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Harmonize's "Anajikosha"

The 6 Best East African Songs of the Month (January)

Featuring Bensoul, Harmonize, Khaligraph Jones, Zuchu and more.

January was a big month for East African music, with several hit songs being released from the heavyweights in the industry as well as talented newcomers rivaling for the top spot.

Check out our favorite East African music releases of the month featuring Bensoul, Harmonize, Khaligraph Jones and more.

Follow our East African Grooves playlist on Spotify and Apple Music.


Harmonize 'Anajikosha'

East African superstar bongo artist Harmonize continues to be consistent with his releases in 2021 and he certainly didn't disappoint with his newest banger "Anajikosha." This track is the bongo-flava king's amazing take on the Amapiano craze, and he nailed it!

Khaligraph Jones x Sarkodie 'Wavy'

Popular Kenyan rapper Khaligraph Jones teamed up with legendary Ghanaian rapper Sarkodie to drop one of the major tracks of the month. This highly anticipated collaboration has certainly been making major waves since it dropped with the two decorated rappers going back and forth with fast-paced aggressive verses.

Bensoul 'Nairobi' ft. Sauti Sol, Nviiri the Storyteller, Mejja

Sol Generation artiste Bensoul secured the number one spot on Kenyan music charts this month with his newest single "Nairobi" featuring Sauti Sol, Nviiri the storyteller and Mejja. This track tells the truth about the Nairobi dating scene and how everyone is sharing their partner with someone else.

Tucker HD 'Mind Games'

Tucker HD is a talented rising rap artist from Kampala, Uganda. He shows off his lyrical and rap prowess in his latest track "Mind Games" over an upbeat, poppy instrumental.

Zuchu 'Sukari'

Tanzanian bongo newcomer Zuchu continues her winning streak with a new hit to start off the year. "Sukari" is a sweet love song about a love that is as sweet as "sukari" (sugar) that you can't get enough of it.

Alikiba 'Infidèle'

Legendary Bongo-flava star Alikiba made his return with a new track titled "Infidele" produced by Yogo beats and under Kiba's record label Kings Music Records.This comes after his highly successful collaborations in 2020 with Tanzanian singer Nandy and producer, DJ Sbu of South Africa.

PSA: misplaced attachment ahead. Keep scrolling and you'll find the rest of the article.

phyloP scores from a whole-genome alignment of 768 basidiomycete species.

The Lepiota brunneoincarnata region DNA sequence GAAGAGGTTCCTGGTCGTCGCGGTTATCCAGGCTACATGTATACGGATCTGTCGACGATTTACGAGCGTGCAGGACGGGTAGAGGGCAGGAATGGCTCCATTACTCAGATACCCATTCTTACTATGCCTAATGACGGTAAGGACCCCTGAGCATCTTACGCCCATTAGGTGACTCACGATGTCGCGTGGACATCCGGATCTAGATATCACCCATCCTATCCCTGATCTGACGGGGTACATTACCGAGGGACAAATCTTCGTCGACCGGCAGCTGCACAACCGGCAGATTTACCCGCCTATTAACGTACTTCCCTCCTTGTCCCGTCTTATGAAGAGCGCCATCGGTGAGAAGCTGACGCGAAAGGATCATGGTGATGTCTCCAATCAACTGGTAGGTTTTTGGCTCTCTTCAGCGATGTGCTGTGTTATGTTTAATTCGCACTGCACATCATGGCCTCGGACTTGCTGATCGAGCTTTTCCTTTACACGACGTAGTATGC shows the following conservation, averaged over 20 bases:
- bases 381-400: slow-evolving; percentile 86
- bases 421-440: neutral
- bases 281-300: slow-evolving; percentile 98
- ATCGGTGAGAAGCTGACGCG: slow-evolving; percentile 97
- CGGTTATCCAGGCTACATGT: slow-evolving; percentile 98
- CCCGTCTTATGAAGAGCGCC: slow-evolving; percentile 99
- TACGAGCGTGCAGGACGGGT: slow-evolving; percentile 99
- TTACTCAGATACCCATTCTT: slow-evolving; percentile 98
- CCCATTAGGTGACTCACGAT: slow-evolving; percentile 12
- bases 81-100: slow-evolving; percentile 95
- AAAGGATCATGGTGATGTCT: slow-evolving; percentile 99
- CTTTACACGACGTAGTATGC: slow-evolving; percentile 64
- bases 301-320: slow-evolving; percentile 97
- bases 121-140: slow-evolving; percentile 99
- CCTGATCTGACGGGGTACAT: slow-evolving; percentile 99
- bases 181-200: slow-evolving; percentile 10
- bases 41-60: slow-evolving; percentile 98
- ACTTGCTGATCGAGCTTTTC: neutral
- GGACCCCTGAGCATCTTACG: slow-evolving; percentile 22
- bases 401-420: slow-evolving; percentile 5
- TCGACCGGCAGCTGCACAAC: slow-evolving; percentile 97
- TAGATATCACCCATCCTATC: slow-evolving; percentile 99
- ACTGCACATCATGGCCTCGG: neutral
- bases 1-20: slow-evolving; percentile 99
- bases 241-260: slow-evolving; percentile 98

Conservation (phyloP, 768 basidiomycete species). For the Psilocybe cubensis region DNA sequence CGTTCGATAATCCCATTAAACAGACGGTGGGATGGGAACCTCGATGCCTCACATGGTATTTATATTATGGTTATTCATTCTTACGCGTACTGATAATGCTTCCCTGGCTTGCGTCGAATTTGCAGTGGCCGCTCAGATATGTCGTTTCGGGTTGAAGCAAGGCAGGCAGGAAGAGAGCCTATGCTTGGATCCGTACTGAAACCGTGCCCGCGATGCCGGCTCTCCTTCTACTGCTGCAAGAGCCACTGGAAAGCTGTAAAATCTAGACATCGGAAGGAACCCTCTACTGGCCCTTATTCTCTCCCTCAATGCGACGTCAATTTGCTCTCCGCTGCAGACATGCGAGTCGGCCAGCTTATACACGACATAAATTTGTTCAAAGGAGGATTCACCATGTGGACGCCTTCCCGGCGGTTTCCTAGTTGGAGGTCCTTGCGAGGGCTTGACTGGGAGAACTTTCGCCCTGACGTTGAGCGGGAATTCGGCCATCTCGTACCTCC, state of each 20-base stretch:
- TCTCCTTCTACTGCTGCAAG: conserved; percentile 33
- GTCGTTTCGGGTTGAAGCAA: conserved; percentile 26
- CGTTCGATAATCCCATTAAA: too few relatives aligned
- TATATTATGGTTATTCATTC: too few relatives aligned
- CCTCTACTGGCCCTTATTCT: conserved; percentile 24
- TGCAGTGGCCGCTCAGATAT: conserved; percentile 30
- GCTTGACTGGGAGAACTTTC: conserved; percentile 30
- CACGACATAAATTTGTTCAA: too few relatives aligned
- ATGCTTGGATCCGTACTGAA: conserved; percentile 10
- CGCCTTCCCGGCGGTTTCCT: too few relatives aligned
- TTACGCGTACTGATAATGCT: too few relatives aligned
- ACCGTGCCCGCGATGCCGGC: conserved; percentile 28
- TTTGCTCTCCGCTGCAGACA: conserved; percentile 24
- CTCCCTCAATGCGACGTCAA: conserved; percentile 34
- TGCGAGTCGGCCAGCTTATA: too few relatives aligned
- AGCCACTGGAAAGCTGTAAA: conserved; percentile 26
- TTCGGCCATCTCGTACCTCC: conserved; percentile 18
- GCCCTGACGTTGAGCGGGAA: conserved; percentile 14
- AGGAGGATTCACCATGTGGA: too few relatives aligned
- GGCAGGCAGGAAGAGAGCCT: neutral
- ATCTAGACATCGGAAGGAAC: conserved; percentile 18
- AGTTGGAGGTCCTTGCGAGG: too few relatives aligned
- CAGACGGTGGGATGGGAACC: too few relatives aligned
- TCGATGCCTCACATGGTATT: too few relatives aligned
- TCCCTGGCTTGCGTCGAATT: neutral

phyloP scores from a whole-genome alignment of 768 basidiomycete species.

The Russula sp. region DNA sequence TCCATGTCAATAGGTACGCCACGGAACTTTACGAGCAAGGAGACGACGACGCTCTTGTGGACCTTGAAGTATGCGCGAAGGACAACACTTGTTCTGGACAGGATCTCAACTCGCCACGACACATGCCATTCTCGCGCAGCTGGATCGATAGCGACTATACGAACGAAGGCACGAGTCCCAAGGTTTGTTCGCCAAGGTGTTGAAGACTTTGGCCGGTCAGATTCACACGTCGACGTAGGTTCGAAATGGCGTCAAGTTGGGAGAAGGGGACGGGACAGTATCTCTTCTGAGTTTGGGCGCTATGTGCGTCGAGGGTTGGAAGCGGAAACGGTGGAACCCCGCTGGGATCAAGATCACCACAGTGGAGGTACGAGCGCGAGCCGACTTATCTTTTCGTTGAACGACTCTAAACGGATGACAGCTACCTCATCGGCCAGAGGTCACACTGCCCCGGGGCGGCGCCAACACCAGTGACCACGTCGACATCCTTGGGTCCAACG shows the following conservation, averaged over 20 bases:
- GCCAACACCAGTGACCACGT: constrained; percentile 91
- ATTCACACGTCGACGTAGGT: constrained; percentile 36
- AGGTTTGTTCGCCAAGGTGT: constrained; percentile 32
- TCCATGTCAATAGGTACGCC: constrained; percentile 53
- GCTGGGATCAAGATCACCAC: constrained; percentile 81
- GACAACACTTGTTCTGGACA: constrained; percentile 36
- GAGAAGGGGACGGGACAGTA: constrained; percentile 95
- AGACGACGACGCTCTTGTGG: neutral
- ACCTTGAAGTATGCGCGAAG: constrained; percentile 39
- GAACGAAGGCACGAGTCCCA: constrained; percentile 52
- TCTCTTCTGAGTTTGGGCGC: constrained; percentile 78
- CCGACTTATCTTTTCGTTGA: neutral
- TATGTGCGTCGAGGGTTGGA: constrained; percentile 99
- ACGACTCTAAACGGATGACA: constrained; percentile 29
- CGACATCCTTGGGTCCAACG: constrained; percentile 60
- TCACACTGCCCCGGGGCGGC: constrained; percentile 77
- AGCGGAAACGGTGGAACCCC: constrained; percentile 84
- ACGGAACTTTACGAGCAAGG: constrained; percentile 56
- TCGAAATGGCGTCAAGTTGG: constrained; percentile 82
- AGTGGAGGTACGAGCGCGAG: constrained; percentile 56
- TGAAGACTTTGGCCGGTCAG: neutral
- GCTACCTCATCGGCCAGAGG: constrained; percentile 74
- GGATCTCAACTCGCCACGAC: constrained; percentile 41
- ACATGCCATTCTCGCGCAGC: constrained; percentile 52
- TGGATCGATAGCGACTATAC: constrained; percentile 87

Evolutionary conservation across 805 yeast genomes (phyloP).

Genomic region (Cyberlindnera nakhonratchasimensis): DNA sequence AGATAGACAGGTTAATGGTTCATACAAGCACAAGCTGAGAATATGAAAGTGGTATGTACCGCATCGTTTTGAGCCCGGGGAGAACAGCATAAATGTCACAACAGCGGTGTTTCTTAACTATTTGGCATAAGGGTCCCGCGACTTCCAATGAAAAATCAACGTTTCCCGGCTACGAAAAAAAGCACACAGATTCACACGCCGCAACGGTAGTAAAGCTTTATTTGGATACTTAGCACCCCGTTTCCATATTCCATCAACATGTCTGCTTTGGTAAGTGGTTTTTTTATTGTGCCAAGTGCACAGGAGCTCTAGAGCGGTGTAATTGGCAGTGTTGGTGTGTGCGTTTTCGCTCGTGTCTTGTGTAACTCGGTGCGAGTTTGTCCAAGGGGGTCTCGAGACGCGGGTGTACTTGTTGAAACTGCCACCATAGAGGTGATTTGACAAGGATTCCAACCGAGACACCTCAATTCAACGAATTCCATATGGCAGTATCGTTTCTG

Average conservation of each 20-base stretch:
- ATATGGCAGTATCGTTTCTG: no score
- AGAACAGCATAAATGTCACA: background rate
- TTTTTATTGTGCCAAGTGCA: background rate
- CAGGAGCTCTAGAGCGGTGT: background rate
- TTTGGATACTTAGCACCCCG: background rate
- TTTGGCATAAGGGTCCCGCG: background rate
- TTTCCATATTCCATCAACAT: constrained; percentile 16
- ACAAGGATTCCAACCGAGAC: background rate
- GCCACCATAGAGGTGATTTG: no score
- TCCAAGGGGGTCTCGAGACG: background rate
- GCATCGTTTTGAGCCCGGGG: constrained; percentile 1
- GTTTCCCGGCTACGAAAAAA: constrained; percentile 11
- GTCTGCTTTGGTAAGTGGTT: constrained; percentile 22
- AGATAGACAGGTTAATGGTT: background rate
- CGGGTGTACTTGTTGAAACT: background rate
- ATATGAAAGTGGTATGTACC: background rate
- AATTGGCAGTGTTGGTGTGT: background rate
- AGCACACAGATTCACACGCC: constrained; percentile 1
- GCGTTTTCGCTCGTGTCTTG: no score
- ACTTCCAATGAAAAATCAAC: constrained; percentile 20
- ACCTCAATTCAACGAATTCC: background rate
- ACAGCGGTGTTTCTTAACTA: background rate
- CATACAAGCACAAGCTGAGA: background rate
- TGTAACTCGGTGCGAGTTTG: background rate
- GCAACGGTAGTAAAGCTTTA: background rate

Follow our East African Grooves playlist on Spotify and Apple Music.



Music
Photo by Don Paulsen/Michael Ochs Archives/Getty Images

Hugh Masekela's New York City Legacy

A look back at the South African legend's time in New York City and his enduring presence in the Big Apple.

In Questlove's magnificent documentary, Summer of Soul, he captures a forgotten part of Black American music history. But in telling the tale of the 1969 Harlem Cultural Festival, the longtime musician and first-time filmmaker also captures a part of lost South African music history too.

Among the line-up of blossoming all-stars who played the Harlem festival, from a 19-year-old Stevie Wonder to a transcendent Mavis Staples, was a young Hugh Masekela. 30 years old at the time, he was riding the wave of success that came from releasing Grazing in the Grass the year before. To watch Masekela in that moment on that stage is to see him at the height of his time in New York City — a firecracker musician who entertained his audiences as much as he educated them about the political situation in his home country of South Africa.

The legacy Masekela sowed in New York City during the 1960s remains in the walls of the venues where he played, and in the dust of those that are no longer standing. It's in the records he made in studios and jazz clubs, and on the Manhattan streets where he once posed with a giant stuffed zebra for an album cover. It's a legacy that still lives on in tangible form, too, in the Hugh Masekela Heritage Scholarship at the Manhattan School of Music.

The school is the place where Masekela received his education and met some of the people that would go on to be life-long bandmates and friends, from Larry Willis (who, as the story goes, Masekela convinced to give up opera for piano) to Morris Goldberg, Herbie Hancock and Stewart Levine, "his brother and musical compadre," as Mabusha Masekela, Bra Hugh's nephew says.

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